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Last Sunday, the Boston Herald cited BHI’s critical analysis of three studies extolling the creation of green jobs. The problem with green job creation is that it’s mostly a myth and comes with a hefty price tag. And green jobs aren’t going to help us out of the current economic crisis.
Supporters of a green job-driven economy overlook the fact that jobs are a cost — not a benefit — in the economic process.
The Beacon Hill Institute examined reports from the Worldwatch Institute done with support from several international agencies, from the Political Economy Research Institute at the University of Massachusetts-Amherst for the Center for American Progress and from Global Insight, a consulting firm, for the U.S. Conference of Mayors.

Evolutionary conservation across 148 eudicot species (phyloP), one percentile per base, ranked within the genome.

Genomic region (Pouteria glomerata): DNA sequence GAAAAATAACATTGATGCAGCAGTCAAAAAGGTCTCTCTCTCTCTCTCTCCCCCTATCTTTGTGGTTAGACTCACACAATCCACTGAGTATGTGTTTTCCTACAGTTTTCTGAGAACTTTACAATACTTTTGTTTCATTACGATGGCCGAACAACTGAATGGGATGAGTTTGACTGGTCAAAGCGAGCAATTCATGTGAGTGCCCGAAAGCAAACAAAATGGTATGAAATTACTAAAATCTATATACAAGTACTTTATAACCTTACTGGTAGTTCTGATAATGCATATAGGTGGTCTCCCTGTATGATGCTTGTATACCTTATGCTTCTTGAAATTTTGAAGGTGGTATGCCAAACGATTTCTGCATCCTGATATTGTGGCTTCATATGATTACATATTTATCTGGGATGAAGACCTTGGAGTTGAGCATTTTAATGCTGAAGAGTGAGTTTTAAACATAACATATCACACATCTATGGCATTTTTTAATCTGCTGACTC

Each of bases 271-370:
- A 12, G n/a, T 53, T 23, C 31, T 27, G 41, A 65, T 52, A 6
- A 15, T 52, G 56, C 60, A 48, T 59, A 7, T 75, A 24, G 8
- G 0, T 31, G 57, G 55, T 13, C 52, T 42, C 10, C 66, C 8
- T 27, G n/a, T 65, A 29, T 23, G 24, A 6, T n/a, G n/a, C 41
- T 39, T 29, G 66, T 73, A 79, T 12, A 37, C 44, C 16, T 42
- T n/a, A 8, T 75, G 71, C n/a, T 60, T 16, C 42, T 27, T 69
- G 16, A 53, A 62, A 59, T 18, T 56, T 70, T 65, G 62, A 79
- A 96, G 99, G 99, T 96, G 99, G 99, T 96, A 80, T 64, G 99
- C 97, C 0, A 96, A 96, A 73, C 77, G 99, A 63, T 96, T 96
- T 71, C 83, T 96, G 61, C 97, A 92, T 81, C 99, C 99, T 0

All count jobs as benefits – as the Beacon Hill Institute puts it, they are “mistakenly arguing that a cost is actually a benefit.” None calculates jobs destroyed or not created.
For example, Worldwatch argues for “nonmotorized transport,” such as the pedicabs used in Uganda and Kenya to transport large numbers of people. Pedicabs – amusing as they may be for a ride to Fenway – would just impoverish America.
The Center for American Progress claims new credit and investment in construction could “rapidly provide job opportunities that are badly needed.”
How odd. For recovery, capital and labor need to flow out of construction.
“The work that the job entails is a cost we must endure in order to receive the benefit the work provides,” the Institute wrote. This lesson needs to be more widely learned.